In a report, Lebanon’s broadcaster LBC quoted the country’s Finance Minister Ghazi Wazni as saying Lebanon will resort to a disorderly default if creditors are not prepared to negotiate; he went on to add, investors will find it difficult to seize Lebanon’s assets held abroad, including gold, in case of a default.
On Saturday, Lebanon announced that it was not in a position to meet upcoming debt payments, given the country’s critically low foreign currency reserves which it needs to cover essential imports and called for “fair” talks to restructure its debts.
Lebanon is aiming to restructure its near $31 billion portfolio of bonds, even as $1.2 billion Eurobond matured on Monday.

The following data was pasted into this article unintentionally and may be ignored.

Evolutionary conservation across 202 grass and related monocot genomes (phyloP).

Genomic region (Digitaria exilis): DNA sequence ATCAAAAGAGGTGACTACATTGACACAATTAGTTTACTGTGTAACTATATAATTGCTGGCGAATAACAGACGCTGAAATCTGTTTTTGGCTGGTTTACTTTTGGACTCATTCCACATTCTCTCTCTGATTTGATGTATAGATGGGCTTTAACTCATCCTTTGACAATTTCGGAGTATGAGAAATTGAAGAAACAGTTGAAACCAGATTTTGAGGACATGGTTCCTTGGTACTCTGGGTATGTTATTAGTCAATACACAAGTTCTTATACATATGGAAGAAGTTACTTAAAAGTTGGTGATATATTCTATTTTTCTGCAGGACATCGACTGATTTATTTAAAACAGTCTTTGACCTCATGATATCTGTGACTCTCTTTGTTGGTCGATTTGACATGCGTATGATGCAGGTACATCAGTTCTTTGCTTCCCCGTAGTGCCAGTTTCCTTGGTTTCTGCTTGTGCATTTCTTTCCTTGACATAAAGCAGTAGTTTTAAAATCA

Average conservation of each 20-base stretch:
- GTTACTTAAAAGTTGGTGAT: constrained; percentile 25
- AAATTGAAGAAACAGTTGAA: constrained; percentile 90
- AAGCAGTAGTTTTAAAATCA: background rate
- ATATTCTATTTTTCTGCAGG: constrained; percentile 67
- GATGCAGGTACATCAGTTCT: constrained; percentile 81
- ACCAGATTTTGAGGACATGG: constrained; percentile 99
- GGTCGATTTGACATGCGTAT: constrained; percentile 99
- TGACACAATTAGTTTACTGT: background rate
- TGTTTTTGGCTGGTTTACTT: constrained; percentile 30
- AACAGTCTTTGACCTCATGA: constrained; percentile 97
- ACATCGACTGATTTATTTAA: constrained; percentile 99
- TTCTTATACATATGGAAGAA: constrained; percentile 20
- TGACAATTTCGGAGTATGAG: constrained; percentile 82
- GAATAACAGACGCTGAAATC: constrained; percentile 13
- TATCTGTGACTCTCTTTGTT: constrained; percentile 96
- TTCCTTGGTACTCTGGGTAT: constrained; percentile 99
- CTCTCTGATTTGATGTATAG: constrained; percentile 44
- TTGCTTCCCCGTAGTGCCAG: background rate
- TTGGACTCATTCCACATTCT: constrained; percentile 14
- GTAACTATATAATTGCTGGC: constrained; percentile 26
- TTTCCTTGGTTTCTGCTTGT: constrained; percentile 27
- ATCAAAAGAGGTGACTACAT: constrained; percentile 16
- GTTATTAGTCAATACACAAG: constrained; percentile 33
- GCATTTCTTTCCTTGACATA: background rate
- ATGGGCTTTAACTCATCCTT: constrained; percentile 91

Wazni told LBC that the country’s central bank had $29 billion in reserves and that $7 billion had been disbursed to local banks to help them meet their internal and external obligations.
As part pf the “many steps” that could potentially be taken to help resolve the country’s deep financial troubles, Wazni said, merging Lebanon’s banks was a “prerequisite”; the banking sector also needs an additional injection of funds to the tune of $20 to $25 billion.
One of the first reforms the government is working to table focuses on the electricity sector. Proposals include reducing government funding in the electricity sector while increasing tariffs, levying a value-added tax on luxury goods as well as hiking fees on select goods without impacting existing pricing structure of gasoline to contain inflationary pressures.
Arab countries as well as the West have pledged to support Lebanon with $11 billion, however the bulk of them is subject to enacting tough reforms aimed at slashing corruption of government wastage.